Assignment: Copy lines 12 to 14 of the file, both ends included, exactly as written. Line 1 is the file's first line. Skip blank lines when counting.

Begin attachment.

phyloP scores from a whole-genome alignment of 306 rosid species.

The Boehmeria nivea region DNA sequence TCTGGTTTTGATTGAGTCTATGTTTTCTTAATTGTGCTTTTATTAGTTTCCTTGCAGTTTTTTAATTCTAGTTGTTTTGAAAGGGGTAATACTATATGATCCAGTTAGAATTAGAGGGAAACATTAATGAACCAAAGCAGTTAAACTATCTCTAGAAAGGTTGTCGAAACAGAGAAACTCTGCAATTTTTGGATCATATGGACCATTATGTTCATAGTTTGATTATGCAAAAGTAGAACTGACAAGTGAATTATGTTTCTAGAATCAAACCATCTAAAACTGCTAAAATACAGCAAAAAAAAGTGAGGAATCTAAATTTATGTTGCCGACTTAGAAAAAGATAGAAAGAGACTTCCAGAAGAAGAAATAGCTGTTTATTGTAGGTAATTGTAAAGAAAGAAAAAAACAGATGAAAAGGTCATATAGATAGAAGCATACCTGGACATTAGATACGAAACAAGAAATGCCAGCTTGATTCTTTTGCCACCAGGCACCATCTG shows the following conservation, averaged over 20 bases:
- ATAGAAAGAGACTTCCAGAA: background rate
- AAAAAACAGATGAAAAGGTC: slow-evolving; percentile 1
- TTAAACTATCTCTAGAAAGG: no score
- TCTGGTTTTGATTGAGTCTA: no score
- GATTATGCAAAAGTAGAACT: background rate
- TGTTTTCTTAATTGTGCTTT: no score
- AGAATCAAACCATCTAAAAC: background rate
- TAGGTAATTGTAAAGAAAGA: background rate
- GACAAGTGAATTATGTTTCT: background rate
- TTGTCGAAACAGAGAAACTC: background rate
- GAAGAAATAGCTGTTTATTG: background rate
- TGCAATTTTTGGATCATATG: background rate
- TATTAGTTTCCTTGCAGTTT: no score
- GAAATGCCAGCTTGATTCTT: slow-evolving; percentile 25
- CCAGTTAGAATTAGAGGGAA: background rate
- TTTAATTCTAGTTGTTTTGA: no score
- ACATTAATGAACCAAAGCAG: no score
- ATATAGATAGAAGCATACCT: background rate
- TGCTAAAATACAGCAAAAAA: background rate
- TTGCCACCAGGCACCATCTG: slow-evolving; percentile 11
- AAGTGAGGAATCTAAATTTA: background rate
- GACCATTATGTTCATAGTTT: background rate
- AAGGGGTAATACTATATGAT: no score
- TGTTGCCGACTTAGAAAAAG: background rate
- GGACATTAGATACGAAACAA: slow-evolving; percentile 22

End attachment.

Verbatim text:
- TTGTCGAAACAGAGAAACTC: background rate
- GAAGAAATAGCTGTTTATTG: background rate
- TGCAATTTTTGGATCATATG: background rate